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Sunday, 5 January 2014

MuseTube: Satisfying our Museum FOMO

When did YouTube become a vital part of a museums marketing strategy?  A recent outpouring of mini documentaries, behind the scenes peeks and advertisements have entered the stratosphere usually dominated by fancy posters lining the bus stops of London.

Unlike hour long BBC 4  documentaries exploring niche topics and asking probing questions these YouTube mini documentaries provide a quick snapshot of information for the social media generation. But the aims of such film clips fit uneasily across many museums mission statements, they are providing collections access, interacting on social media but do they increase footfall? It's difficult to tell, yet Museum's on Youtube or 'MuseTube's' are dominating our social media timelines. 

We're all aware that the majority of London's museums are accessible on Twitter and Facebook but few are taking advantage of the enthusiastic need to peruse museum videos whilst sitting at home in our pants.  Tate as always appear to be leading the 'Muse-tube' revolution, the field is dominated by their in- house 'Tate Shot's' team. Finding new ways to view the collection their Youtube channel features comedians exploring the galleries,celebrity bakers interpreting paintings and researchers explaining the importance of works.







But the videos are not made only  for the internet. If you decide to put clothes on and head into the galleries you will see that throughout Tate Britain and Tate Modern the films are displayed in those spaces where paintings are not. At Tate Britain  an odd corridor is filled with several screens showing the numerous curators discussing their favourite pieces and how the chronology of the rehang works.






The Science Museum have recently followed suit with  'Mind Maps: Stories from Psychology' where visitors are invited to watch the 2 minute video clip introducing the exhibition upon entering the space. Yet the same video was released on the Museum's Youtube, Twitter and Facebook days before it opened, acting as a  virtual invitation to the show. 





There is no doubt that with so much going on in London's museum these examples are comforting our museum FOMO (fear of missing out) and we're approaching galleries and exhibitions with a pre-conceived idea of what they will be like. Nonetheless this is a great tool that museums can use, gently dispersing our FOMO the Science Museum made sure that we didn't miss out when redeveloping the Shipping Galllery. When the permanent gallery closed in 2012 the museum made a lot of fancy cameras take 275 laser scans and two million point measurements to ensure that the space did not become a figment of imagination and provided an ever present virtual tour.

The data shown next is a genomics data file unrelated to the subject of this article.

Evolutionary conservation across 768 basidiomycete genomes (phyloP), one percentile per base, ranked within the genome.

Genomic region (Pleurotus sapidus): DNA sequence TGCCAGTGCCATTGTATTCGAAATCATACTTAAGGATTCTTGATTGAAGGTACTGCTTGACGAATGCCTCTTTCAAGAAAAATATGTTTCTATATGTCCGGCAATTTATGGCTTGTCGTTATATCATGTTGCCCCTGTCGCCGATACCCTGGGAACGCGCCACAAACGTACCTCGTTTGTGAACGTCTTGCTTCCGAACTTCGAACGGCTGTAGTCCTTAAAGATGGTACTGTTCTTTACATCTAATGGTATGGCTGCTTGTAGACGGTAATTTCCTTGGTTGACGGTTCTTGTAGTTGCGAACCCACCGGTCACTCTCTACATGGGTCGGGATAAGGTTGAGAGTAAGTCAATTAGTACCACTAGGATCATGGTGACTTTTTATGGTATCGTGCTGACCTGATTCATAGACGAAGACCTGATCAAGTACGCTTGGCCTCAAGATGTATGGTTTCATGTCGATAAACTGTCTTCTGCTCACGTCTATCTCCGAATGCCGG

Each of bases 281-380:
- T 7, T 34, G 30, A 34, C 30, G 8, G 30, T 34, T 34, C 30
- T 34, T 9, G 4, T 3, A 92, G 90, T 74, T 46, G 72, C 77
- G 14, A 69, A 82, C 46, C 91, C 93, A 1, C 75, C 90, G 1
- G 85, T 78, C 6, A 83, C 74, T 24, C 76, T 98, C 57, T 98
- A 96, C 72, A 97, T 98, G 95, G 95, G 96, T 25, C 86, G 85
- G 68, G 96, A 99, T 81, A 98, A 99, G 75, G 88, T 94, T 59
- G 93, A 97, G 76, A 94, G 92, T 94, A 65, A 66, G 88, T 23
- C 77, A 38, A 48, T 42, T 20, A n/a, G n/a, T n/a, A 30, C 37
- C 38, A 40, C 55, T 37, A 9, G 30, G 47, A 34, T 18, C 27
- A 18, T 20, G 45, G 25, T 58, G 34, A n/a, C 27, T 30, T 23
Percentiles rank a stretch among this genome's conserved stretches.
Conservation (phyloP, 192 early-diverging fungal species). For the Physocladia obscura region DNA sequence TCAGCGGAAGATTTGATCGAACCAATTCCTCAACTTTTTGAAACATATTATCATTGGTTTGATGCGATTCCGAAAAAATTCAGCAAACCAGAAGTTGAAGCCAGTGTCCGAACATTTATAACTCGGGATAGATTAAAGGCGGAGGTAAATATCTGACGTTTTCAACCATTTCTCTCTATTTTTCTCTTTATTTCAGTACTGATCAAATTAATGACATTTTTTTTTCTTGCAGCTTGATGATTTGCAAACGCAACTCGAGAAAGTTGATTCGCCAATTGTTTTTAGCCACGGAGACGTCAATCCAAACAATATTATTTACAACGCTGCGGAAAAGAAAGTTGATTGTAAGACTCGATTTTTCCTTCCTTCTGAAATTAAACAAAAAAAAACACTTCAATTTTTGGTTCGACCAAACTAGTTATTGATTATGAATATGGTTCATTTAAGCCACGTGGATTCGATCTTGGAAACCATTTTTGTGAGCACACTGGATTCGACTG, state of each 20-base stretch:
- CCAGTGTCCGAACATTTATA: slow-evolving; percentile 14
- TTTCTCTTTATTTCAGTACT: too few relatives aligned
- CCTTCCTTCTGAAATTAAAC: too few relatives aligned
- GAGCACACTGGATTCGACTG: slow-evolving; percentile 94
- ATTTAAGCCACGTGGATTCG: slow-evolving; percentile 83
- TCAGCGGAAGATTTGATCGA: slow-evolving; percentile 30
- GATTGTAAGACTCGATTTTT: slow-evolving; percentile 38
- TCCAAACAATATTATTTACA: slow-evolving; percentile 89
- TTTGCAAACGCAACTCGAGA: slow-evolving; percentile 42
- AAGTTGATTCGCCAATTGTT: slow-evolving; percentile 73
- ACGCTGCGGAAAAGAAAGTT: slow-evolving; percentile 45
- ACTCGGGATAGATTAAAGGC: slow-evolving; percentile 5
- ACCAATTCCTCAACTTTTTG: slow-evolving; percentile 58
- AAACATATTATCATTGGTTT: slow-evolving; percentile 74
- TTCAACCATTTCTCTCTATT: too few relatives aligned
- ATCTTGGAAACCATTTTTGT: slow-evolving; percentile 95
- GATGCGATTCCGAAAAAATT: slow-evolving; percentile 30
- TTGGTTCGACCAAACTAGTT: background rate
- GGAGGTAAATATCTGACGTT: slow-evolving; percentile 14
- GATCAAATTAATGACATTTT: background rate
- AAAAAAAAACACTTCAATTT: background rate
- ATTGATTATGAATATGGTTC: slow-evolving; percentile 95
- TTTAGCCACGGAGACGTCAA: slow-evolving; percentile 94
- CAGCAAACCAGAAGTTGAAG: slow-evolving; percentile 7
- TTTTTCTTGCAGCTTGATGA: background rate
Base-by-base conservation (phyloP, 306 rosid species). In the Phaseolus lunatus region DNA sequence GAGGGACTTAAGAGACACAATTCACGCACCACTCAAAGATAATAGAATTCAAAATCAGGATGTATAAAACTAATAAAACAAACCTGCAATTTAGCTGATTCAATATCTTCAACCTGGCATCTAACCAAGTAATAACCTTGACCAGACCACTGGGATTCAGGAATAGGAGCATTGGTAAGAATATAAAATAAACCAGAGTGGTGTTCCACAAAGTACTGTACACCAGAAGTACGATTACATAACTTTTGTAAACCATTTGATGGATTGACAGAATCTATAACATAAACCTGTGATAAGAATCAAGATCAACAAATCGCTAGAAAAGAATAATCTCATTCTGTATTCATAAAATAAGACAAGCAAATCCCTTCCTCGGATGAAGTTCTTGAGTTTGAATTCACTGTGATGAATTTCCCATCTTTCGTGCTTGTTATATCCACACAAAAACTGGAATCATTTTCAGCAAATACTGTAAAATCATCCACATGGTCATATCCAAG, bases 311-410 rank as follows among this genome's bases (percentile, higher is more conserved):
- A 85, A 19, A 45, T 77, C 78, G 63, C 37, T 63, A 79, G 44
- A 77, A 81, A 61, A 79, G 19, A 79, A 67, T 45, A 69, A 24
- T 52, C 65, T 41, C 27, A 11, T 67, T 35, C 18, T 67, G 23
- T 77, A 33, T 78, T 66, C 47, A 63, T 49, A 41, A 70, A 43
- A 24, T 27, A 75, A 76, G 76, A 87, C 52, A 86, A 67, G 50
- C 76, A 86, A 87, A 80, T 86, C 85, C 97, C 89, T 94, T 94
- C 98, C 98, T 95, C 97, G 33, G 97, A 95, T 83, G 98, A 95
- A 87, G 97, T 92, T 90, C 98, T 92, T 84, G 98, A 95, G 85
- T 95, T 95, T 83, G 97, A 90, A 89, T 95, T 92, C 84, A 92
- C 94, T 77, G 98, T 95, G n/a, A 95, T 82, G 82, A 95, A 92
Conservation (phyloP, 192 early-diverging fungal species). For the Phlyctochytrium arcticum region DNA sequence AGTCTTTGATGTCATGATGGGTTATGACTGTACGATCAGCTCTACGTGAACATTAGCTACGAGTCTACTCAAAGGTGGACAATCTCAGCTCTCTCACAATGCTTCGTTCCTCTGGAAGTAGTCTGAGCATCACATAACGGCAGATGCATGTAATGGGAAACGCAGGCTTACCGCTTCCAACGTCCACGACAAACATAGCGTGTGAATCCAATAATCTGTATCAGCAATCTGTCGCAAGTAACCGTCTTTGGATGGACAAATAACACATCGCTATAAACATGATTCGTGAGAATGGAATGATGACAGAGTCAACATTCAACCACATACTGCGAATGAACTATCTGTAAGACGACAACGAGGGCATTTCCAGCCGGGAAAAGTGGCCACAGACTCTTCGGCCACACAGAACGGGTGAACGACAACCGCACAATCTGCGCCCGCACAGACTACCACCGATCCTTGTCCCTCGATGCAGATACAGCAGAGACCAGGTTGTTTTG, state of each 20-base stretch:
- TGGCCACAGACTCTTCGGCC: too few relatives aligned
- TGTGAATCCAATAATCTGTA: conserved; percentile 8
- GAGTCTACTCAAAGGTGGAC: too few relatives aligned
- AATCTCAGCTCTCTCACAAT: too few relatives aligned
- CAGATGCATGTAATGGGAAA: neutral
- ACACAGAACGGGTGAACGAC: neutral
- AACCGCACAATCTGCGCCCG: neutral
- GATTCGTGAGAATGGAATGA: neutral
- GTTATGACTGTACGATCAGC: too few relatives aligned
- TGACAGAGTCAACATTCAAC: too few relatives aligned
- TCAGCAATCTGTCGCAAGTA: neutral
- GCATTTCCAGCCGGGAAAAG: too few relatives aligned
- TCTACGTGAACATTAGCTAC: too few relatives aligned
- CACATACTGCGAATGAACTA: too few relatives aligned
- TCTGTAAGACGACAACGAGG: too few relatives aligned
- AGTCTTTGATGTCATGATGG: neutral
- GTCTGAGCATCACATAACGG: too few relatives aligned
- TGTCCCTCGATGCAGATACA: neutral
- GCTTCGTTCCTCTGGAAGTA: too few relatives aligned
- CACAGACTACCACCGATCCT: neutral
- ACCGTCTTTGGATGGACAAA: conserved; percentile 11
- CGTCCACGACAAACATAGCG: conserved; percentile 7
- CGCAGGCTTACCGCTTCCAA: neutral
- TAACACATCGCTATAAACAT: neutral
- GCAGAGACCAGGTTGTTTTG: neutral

Thanks to the Horniman's YouTube team we've even been able to go behind the scenes and learn how to transport an overstuffed walrus to the seaside.




It’s also great to see museums and galleries using YouTube to express their politics and join in on a YouTube phenomenon. Led by artist Anish Kapoor and featuring the Serpentine, galleries do Gangnam style.





But perhaps the best selection of MuseTube videos comes from outside of the UK - the Mutter Museum in Philadelphia.  The medical museum's YouTube channel features clips like a ‘Mutter Minute’ and ‘Guess what’s on the Curators desk.' And they are definitely encouraging new crowds (We’re always free for a trip to Philly Mutter Museum!) and providing exceptional collections access that can hopefully influence others.





 MuseTube videos are finding exceptional new ways to engage with audiences and although they may or may not be increasing footfall they are helping us to conquer the fear of missing out and I am particularly thankful that I can explore collections in my pants.

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